In Isaiah 14:28-31, the prophet Isaiah gave a prophecy concerning the Philistines. “This is the burden which came in the year that King Ahaz died. 29 “Do not rejoice, all you of Philistia, Because the rod that struck you is broken; For out of the serpent’s roots will come forth a viper, And its offspring will be a fiery flying serpent. 30 The firstborn of the poor will feed, And the needy will lie down in safety; I will kill your roots with famine, And it will slay your remnant. 31 Wail, O gate! Cry, O city! All you of Philistia are dissolved; For smoke will come from the north, And no one will be alone in his appointed times.”
Isaiah told the Philistines not to rejoice because the rod that struck them is broken. Who was this rod?
The Bible does not say anything about King Ahaz being a rod against the Philistines; however, 2 Chronicles 28:18-19 says that during King Ahaz’ time, the Philistines had “invaded the cities of the lowland and of the South of Judah, and had taken Beth Shemesh, Aijalon, Gederoth, Sochoh with its villages, Timnah with its villages, and Gimzo with its villages; and they dwelt there.” Additionally, the Bible doesn’t say how Ahaz responded to these invasions. He could have gone to war against them but if the Philistines dwelt there, whatever his response was, it wasn’t effective enough to keep the Philistines out of the land. The Bible does say Ahaz did not do what was right in the sight of the Lord. Because of this, the Lord could have made it impossible for Ahaz to keep the Philistines out of the land.
As we look closely at Isaiah 14:29, the rod used against the Philistines seems to be related to the viper that will come out of the serpent’s roots. At first glance, this viper appears to represent King Hezekiah. According to 2 Kings 18:8, King Hezekiah “subdued the Philistines, as far as Gaza and its territory, from watchtower to fortified city.” This may have been because King Hezekiah was one who did right in the sight of the Lord. Despite the Philistines being subdued during Hezekiah’s reign, the Bible does not mention the Philistines suffering from famine or their remnant being slain. It’s also possible that King Sargon, the king of Assyria was the one being referred to here since Isaiah 20:1 says he gave orders for his army commander to capture the city of Ashdod which was a Philistine city.
As we ponder this, we should also consider the possibility that Isaiah 14:29 also has the potential to refer to something else in the future because the imagery of a serpent [nachash] and a viper [tsepa’] is used. Remember, a serpent is usually associated with Satan. I think what we have here is another instance where truth concerning the future is being hidden within the history of the past just like we’ve seen with many of the Messianic prophecies. This idea is a good possibility because famine is expected to take place during the plagues of Revelation.[i]
The Hebrew word tsepha’ has been translated as viper, asp, cockatrice, or basilisk. The latter two are believed to be legendary creatures that may resemble a horned serpent. Doesn’t that evoke images of the beasts of Daniel and Revelation? Whether it is a poisonous snake or another reptile, it is certainly evil. As we’ve mentioned in earlier posts, the serpent is also known as Leviathan, the fleeing serpent, Satan, or the devil. This is the same serpent that was in the Garden of Eden in the beginning and is also the dragon of Revelation which tells of the end.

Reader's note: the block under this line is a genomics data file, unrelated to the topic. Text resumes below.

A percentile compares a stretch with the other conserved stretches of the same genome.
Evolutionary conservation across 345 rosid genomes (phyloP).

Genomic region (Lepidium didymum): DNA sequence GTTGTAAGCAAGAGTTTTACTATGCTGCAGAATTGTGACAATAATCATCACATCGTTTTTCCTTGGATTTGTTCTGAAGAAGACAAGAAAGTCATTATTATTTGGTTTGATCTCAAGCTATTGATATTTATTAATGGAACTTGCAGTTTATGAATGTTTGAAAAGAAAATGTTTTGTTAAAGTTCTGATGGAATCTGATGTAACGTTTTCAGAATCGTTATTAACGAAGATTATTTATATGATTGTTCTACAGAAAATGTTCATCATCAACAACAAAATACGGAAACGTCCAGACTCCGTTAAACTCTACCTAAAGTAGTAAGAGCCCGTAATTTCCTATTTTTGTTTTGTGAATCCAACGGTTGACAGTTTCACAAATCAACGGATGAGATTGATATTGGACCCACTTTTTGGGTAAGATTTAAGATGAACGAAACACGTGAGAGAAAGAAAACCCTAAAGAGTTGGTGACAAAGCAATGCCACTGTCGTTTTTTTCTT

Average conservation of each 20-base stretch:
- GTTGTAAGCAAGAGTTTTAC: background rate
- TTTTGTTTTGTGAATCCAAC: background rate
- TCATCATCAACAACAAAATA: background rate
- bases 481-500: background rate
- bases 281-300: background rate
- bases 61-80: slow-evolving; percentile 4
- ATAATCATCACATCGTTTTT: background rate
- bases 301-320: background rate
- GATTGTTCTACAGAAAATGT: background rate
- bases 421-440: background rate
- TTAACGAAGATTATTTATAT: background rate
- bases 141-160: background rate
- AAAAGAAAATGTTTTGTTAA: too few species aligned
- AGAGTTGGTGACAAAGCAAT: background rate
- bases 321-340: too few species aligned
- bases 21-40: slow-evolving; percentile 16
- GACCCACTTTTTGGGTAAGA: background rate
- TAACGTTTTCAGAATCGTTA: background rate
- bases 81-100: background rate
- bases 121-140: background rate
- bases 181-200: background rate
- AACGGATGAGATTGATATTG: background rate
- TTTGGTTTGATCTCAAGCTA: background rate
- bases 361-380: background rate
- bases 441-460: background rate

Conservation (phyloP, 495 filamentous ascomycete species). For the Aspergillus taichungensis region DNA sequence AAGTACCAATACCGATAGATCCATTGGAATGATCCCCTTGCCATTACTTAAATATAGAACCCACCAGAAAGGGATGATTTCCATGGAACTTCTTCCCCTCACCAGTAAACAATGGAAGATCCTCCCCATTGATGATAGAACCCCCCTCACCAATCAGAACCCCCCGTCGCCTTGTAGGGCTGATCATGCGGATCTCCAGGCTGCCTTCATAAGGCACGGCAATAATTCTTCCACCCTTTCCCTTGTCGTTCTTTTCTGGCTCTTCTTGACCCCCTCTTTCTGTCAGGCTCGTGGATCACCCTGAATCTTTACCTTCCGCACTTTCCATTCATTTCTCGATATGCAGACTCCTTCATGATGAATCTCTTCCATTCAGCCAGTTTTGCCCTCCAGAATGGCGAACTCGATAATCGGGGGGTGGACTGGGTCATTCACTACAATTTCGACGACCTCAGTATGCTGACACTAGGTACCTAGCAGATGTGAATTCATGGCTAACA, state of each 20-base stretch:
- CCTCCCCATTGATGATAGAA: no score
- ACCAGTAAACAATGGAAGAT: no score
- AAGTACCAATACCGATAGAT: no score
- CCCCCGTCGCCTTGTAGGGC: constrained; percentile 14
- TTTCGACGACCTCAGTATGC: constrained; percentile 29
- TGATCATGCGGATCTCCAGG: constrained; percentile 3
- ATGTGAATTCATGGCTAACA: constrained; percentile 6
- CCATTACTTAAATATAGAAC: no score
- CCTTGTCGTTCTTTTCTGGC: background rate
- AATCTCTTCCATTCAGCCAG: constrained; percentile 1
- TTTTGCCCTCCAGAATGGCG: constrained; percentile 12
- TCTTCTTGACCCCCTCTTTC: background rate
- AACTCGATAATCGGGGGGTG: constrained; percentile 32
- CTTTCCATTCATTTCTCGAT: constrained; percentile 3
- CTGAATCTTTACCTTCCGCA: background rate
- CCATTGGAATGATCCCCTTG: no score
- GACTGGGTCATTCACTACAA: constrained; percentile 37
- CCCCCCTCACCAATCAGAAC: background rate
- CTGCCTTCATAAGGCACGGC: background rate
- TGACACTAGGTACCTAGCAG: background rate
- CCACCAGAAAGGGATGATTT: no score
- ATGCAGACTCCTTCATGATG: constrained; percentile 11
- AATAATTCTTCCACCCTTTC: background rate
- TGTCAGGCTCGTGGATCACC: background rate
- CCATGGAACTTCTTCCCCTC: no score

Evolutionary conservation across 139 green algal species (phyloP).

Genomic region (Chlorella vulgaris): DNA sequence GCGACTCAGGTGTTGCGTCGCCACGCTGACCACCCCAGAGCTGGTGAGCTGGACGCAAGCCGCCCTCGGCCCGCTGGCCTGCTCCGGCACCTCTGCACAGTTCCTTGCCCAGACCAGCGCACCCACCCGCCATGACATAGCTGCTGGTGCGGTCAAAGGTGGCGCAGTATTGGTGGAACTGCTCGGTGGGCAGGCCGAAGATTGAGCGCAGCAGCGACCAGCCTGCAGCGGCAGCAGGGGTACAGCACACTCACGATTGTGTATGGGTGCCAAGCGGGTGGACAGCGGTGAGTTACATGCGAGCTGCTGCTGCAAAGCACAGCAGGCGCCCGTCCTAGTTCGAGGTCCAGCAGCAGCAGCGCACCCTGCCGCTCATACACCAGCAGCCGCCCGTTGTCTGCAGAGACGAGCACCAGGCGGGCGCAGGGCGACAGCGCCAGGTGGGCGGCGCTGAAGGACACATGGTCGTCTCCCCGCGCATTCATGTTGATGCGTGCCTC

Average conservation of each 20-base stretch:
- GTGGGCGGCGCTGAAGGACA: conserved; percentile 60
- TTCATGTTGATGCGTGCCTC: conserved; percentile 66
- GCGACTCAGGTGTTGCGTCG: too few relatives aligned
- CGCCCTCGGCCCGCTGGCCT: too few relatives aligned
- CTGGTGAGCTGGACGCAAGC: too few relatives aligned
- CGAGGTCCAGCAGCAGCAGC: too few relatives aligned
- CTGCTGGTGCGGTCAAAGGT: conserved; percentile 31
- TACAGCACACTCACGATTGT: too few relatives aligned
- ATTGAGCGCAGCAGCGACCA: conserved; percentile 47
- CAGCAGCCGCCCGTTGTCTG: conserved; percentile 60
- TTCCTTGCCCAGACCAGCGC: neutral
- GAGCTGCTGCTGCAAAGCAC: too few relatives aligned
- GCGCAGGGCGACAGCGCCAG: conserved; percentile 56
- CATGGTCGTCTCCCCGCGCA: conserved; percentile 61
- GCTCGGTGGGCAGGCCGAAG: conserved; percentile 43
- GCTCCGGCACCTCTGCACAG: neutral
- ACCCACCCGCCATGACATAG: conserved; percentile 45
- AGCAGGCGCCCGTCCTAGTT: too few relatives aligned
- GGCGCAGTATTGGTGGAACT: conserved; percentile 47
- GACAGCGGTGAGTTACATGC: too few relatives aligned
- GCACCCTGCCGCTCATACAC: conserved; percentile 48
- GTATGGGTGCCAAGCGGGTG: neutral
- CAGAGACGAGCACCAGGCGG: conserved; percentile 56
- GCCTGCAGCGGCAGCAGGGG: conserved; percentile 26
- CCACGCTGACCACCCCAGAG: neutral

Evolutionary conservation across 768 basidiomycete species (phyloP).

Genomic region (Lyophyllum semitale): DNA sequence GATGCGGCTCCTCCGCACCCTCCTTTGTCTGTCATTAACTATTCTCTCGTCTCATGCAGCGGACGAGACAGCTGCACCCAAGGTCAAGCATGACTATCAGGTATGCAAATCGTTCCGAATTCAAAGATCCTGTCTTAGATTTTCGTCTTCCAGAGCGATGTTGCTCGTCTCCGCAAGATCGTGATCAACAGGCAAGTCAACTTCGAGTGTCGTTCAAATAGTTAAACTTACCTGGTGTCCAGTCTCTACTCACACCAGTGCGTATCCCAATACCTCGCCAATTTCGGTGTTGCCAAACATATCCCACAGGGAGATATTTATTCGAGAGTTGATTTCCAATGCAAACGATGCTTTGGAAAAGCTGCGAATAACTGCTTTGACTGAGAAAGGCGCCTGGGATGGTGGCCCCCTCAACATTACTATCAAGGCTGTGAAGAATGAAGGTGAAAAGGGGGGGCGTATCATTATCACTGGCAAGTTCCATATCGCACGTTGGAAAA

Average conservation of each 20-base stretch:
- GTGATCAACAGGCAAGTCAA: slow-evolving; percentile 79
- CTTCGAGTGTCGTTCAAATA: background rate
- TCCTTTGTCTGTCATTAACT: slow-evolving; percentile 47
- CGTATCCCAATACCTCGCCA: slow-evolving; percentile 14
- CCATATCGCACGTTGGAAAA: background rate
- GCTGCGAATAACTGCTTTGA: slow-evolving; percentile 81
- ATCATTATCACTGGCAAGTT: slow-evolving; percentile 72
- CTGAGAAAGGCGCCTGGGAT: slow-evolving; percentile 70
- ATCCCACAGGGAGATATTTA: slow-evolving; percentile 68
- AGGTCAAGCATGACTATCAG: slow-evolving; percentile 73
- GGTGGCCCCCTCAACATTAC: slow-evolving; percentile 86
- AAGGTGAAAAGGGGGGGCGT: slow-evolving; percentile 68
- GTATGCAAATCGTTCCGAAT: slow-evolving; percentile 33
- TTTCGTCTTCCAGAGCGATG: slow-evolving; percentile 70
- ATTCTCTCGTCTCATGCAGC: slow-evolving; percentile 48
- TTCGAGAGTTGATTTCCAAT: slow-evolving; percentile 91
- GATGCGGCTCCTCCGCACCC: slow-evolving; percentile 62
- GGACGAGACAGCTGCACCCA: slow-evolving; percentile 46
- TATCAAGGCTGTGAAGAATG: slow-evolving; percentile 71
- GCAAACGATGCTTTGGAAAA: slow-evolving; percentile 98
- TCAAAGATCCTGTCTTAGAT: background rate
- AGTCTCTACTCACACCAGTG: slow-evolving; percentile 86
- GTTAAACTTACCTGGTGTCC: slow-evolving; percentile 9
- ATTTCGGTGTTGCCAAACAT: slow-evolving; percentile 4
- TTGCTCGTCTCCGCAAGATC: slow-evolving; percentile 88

The imagery of the viper that will come out of the serpent’s roots forms an opposing parallel with the Branch that came out of the root of Jesse. This description underscores the importance and significance of this person. Since King Hezekiah was a godly king, we should expect someone else to fulfill this prophecy in the future. Previously, the Assyrian was the rod in the Lord’s hands.[ii] Isaiah 10:6 says, “I will send him [Assyrian] against an ungodly nation, And against the people of My wrath I will give him charge, To seize the spoil, to take the prey, And to tread them down like the mire of the streets.” Be sure of this, the Assyrian [Antichrist] intends to destroy and cut off many nations in the future. Just as Jesus was from the line of David (Jesse), the beast will come from the line of the viper; he will be a descendant of “the son of Satan.” The Assyrian best fits the description of this fiery serpent.
Isaiah said the Lord will care for the poor and needy but that the roots of the Philistines would be destroyed. This agrees with Revelation 12:6 which states that during the 42 months of tribulation, the woman (Jews) will be fed and sheltered in the wilderness. Isaiah 14:31 warns Philistia that smoke will come from the north. Normally, Israel’s enemies attacked from the north; when they approached, they came in a cloud of dust. On the other hand, smoke was usually an indication of the coming of the Lord. For example, Mount Sinai was covered in smoke because the Lord descended upon it in fire.[iii] Solomon, who was a type of Jesus, was described as coming up from the desert like a column of smoke, perfumed with myrrh and frankincense while being accompanied by 60 valiant swordsmen in Song of Solomon 3:6. Rest assured, the Lord will kill the roots of the Philistines with famine and slay their remnant.
As we close, it’s important to remember, Jesus originally left His throne in heaven and came to earth with the power and authority of the Father to proclaim and establish His kingdom. In the future, the beast of Revelation will receive the throne, power, and authority of the dragon, who is Satan. Despite this, Jesus will return; He will crush His enemies under His feet and rule with a rod of iron. As Isaiah prophesied, the poor will take refuge in Zion. Only then will there finally be peace and justice in the land. This will happen at the appointed time.